Nicole Mone Arteaga was denied access to critical care in June by a Walgreens’ pharmacist in Arizona, who refused to fill a prescription needed to manage the miscarriage of her very-much-wanted pregnancy. In doing so, he relied on an Arizona “conscience” statute that some argue gives pharmacists to refuse to fill prescriptions for emergency contraception, abortion medication and drugs that prevent implantation of a fertilized ovum. Arteaga later said that, after explaining in front of her seven-year-old child and five nearby customers that the fetus she was carrying had failed to develop, she left without the prescription “in tears, ashamed and feeling humiliated by a man who knows nothing of my struggles but feels it is his right to deny medication prescribed to me by my doctor.”

Arizona is not the only state where women like Arteaga aren’t in control of their bodies. The list of intrusive regulations nationwide goes on and on, as does the fight to stop them. But with each one of these proposed policies the goalpost of what might become normalized is moved—even if they’re staved off in legislative session or the courts intervene to protect women’s bodies.

In the name of women’s “right to know,” North Carolina requires physicians to display and describe the results of a mandatory ultrasound before an abortion, which requires a vaginal probe in many cases—and claimed it was enough that a patient who didn’t welcome the process could avert her eyes or cover her ears and make do. A court reviewing the law sympathized with the patient lying “half-naked or disrobed on her back,” but ultimately struck the law down because it infringed on the physician’s rights; the requirement was “quintessential compelled speech,” “forc[ing] physicians to say things they otherwise would not say,” even though the compulsion experienced by the physicians inevitably pales in comparison to that experienced by the patients. Today, similar “speech and display” ultrasound laws remain in effect in Louisiana, Texas and Wisconsin.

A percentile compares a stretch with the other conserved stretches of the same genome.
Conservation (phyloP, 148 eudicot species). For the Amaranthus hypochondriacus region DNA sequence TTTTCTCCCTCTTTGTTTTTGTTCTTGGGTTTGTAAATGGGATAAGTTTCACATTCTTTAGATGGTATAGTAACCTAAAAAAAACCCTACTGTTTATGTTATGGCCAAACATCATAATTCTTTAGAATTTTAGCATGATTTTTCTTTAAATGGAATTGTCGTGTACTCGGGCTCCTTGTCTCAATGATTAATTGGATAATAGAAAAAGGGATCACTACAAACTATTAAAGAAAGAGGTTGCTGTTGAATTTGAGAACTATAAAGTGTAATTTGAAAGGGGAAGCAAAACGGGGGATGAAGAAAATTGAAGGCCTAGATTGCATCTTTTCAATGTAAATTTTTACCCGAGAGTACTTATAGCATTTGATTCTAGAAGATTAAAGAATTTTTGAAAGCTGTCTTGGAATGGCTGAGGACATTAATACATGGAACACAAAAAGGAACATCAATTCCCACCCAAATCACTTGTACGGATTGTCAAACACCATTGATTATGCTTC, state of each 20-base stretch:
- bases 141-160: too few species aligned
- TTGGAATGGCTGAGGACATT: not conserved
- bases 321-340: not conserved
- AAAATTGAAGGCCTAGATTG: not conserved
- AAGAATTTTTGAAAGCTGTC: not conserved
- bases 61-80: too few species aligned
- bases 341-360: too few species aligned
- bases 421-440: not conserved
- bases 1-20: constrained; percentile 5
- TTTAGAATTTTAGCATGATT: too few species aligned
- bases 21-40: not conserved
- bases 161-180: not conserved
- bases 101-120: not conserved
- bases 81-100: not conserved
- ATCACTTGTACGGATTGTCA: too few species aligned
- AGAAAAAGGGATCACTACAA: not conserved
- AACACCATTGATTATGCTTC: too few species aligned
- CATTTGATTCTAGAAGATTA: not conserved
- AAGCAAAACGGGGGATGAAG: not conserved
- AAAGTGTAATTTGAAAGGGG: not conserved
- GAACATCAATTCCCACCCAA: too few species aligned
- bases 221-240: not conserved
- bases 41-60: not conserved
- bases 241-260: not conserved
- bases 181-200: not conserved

Virginia’s tampon ban was not defended as a means to limit contraband for the sake of prison control—it was defended as an effort to save prisoner’s lives. Really? Instead of beginning with the vagina, perhaps we could try adequate medical care staffing and emergency response, or drug and mental health treatment programs.

Nature makes it hard enough for girls and women to consistently exercise comfortable control over their bodies: we have periods, we get pregnant, we lose wanted pregnancies. It isn’t fair, just or right that we must also continue to face down boys and men each day who assert their own prerogatives over our bodies—and it’s scary that the government increasingly, incrementally and, under the guise of apparently noble but ultimately shallow justifications, is also attempting to take more and more control over our decisions and our destinies.

It’s clear now more than ever that our constitutional rights are an imperfect shield—one around which intrusive laws can peer, poke and prod. The midterms were a strong first step toward taking back our power to decide and determine our own futures—but we must be ready to vote, mobilize, run for office and pack up our pink hats and posters until we’re certain that our bodily integrity is safe.


Lois Shepherd is Professor of Law, Professor of Public Health Sciences, the Wallenborn Professor of Biomedical Ethics and Co-Director of Studies in Reproductive Ethics and Justice at the University of Virginia. She is a Public Voices Fellow with the Op-Ed Project.